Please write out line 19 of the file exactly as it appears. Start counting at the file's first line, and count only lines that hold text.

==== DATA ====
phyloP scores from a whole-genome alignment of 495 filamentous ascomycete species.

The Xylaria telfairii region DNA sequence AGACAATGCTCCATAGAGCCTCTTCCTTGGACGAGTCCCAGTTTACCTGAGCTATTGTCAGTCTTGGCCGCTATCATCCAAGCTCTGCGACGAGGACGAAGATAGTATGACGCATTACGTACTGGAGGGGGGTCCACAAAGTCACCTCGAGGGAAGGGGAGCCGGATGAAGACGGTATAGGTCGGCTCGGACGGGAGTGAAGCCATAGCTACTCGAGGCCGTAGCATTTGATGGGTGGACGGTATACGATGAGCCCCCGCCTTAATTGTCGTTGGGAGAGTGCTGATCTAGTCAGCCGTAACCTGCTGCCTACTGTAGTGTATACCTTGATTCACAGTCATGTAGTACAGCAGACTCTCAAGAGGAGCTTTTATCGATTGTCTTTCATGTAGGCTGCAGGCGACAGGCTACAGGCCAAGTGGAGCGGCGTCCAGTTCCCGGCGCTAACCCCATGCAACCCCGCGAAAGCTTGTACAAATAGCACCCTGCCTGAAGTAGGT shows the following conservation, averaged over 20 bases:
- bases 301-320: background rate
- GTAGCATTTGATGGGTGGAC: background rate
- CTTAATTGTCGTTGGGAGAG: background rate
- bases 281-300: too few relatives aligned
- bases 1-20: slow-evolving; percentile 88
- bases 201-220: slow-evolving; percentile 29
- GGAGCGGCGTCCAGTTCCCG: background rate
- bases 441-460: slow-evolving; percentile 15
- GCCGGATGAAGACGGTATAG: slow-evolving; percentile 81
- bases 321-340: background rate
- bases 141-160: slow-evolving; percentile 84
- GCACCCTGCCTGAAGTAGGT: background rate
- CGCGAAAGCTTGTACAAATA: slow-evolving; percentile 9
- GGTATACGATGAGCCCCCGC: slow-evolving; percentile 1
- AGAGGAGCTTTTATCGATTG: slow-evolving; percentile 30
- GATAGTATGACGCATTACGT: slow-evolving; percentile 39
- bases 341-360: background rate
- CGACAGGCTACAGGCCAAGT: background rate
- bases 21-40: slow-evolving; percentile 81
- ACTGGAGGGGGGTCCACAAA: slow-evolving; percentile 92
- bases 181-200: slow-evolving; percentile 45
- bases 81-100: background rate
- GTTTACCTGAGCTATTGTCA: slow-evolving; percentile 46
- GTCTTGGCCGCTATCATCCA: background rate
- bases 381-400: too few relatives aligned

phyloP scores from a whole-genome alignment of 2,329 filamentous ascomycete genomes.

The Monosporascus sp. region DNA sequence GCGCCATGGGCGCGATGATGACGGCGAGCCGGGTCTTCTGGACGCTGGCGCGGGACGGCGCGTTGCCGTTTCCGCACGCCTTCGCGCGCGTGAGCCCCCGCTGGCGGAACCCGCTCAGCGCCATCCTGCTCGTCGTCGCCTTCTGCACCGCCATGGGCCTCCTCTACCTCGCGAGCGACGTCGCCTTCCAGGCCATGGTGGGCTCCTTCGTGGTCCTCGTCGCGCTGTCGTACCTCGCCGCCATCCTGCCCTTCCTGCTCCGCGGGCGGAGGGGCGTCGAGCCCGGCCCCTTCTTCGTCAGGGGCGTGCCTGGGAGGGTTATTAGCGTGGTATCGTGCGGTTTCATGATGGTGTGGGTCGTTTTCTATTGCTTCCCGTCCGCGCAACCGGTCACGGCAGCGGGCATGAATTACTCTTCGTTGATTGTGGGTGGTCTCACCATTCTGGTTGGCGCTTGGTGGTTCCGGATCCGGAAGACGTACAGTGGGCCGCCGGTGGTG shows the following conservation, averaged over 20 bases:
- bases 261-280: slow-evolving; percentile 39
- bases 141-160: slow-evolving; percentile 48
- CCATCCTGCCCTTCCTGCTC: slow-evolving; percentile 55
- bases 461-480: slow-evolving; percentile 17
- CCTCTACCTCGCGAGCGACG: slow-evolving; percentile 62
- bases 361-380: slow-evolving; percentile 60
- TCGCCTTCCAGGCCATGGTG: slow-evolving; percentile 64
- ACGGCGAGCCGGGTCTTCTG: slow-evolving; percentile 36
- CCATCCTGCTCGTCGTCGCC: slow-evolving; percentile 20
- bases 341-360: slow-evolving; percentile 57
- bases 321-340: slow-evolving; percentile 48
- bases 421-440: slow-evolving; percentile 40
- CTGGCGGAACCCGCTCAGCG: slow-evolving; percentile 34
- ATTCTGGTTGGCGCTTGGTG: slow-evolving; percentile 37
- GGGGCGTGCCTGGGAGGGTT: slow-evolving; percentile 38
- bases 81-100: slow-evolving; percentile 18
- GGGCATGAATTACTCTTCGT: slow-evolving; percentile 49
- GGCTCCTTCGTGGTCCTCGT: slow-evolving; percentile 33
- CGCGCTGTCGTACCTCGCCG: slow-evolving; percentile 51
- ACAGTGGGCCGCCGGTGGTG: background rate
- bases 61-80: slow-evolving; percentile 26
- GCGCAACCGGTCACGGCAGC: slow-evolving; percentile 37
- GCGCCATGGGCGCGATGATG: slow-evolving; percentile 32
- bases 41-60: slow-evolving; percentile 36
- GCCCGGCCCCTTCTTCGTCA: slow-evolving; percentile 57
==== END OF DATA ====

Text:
- bases 341-360: background rate